Beyond Uniformity and Independence: Analysis of R-trees Using the Concept of Fractal Dimension

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We propose the concept of fractal dimension of a set of points, in order to quantify the deviation from the uniformity distribution. Using measurements on real data sets (road intersections of U.S. counties, star coordinates from NASA's Infrared-Ultraviolet Explorer etc.) we provide evidence that real data indeed are skewed, and, moreover, we show that they behave as mathematical fractals, with a measurable, non-integer fractal dimension.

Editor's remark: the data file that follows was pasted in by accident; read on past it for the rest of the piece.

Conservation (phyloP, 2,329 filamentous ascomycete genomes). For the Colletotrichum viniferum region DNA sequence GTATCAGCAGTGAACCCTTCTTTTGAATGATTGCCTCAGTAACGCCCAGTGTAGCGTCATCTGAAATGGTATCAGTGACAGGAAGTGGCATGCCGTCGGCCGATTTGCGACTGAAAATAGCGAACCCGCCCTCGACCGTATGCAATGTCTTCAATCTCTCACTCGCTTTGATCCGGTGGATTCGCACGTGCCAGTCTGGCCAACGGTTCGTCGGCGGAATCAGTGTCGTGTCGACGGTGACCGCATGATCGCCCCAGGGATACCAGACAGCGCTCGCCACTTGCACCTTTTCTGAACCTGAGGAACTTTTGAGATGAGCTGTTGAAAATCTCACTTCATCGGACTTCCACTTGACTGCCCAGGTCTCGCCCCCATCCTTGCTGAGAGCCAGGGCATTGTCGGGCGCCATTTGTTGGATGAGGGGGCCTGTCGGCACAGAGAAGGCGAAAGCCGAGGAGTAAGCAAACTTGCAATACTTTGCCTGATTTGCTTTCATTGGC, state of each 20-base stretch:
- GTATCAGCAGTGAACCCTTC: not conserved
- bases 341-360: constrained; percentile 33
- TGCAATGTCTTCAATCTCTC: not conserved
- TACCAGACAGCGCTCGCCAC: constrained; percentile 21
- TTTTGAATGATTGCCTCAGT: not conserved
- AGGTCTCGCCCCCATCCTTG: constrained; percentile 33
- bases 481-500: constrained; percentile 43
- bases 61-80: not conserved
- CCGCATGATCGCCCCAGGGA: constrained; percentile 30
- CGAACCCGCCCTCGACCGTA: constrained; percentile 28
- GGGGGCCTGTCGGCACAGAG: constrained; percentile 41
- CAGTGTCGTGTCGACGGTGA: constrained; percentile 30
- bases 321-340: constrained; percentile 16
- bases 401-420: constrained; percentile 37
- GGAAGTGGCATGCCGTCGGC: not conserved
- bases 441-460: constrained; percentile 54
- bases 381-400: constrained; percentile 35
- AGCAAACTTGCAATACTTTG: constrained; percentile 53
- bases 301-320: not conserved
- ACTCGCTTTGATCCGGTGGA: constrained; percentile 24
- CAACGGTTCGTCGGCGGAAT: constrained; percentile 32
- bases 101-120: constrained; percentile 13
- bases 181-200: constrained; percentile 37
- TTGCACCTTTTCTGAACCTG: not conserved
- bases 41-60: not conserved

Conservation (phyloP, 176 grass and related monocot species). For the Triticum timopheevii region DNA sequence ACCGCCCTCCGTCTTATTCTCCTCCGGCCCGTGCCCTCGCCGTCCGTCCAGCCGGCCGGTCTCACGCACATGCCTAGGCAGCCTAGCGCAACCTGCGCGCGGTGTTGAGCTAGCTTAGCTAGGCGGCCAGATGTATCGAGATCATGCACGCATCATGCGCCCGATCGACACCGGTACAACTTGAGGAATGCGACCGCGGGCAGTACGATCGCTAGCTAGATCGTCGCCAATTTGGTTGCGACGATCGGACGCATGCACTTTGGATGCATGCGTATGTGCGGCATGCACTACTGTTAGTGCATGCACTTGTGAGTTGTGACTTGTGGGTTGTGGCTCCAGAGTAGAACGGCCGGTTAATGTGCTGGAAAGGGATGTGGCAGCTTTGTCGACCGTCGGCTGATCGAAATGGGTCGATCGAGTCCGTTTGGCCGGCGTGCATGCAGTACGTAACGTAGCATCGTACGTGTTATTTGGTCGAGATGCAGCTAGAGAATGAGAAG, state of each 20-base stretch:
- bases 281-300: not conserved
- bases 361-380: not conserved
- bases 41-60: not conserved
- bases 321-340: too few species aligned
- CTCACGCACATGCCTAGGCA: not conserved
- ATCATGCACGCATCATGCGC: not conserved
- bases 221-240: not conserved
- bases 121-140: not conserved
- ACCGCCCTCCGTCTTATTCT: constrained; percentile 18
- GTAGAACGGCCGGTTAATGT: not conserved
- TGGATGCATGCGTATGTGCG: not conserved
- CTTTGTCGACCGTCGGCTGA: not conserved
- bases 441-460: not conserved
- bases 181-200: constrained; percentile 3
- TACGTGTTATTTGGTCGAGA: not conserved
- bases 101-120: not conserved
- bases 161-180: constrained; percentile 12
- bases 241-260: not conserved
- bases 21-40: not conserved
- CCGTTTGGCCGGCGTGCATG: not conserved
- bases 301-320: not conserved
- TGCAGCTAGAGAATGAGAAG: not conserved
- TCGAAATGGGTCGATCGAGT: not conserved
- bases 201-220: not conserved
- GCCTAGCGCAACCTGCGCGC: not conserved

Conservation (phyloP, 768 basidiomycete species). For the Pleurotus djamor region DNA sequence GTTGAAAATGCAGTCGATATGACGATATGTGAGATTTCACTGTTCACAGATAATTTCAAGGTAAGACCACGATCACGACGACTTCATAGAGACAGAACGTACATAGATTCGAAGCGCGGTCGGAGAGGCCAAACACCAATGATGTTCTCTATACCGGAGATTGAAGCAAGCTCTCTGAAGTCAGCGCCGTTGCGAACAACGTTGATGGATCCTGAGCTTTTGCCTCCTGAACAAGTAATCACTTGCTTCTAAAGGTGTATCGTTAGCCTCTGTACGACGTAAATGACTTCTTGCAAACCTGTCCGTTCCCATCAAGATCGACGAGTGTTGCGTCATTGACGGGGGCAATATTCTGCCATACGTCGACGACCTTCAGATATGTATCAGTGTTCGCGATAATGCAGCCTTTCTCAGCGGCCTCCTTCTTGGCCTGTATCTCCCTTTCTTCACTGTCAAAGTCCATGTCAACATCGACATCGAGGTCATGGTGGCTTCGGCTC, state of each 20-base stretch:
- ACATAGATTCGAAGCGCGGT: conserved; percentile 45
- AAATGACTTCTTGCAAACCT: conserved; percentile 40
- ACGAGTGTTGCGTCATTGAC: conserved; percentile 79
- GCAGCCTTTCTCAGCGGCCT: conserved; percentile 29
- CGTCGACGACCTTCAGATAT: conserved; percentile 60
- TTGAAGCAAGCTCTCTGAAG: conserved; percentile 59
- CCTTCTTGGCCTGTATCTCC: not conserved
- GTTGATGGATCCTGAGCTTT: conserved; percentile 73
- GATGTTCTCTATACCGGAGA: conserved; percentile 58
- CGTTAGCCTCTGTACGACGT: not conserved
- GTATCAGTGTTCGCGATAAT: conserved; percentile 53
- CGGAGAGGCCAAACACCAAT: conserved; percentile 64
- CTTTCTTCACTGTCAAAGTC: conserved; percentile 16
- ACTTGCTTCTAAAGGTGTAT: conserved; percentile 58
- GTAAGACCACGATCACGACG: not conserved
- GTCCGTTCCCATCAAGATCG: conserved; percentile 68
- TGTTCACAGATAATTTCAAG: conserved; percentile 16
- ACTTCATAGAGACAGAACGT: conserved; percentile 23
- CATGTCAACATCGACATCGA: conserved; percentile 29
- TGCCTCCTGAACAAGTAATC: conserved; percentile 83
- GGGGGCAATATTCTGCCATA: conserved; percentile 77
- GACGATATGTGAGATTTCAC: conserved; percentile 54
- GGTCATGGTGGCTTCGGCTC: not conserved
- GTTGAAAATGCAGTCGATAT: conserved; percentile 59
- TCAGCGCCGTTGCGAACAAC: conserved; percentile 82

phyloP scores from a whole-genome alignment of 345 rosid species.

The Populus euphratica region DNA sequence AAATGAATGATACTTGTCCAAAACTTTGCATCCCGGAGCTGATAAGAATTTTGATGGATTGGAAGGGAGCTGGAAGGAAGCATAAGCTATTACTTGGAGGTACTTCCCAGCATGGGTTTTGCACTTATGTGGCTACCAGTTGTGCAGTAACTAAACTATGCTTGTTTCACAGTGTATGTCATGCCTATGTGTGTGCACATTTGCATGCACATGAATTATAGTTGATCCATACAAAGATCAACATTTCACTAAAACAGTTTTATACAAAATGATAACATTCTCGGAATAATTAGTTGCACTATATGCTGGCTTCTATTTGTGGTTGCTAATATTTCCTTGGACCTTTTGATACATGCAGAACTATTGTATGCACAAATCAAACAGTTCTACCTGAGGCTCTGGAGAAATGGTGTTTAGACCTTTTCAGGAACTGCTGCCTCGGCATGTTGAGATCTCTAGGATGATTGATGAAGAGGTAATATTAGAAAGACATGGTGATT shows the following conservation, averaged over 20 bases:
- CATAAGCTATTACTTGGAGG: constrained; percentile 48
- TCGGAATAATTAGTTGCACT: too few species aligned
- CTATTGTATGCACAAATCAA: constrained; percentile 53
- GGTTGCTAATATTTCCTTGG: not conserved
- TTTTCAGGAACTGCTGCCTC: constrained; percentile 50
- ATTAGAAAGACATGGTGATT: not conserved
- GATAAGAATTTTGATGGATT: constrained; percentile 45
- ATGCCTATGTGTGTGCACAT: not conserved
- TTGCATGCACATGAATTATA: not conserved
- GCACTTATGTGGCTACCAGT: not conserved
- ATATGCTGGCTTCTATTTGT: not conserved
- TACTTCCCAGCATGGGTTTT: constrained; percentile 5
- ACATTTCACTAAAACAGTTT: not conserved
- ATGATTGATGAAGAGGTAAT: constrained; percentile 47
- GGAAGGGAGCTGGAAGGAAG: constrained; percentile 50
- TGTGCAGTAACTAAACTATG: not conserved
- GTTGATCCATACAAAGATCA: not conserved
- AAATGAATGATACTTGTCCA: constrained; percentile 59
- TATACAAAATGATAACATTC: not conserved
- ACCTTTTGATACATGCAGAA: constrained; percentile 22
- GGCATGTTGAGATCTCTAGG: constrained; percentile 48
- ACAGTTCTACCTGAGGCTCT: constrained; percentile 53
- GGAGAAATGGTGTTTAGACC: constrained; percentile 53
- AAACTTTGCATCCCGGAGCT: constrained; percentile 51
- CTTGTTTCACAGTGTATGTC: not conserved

Armed with this tool, we then show its practical use in predicting the performance of spatial access methods, and specifically of the R-trees. We provide the first analysis of R- trees for skewed distributions of points: We develop a formula that estimates the number of disk accesses for range queries, given only the fractal dimension of the point set, and its count. Experiments on real data sets show that the formula is very accurate: the relative error is usually below 5%, and it rarely exceeds 10%.

We believe that the fractal dimension will help replace the uniformity and independence assumptions, allowing more accurate analysis for any spatial access method, as well as better estimates for query optimization on multi-attribute queries.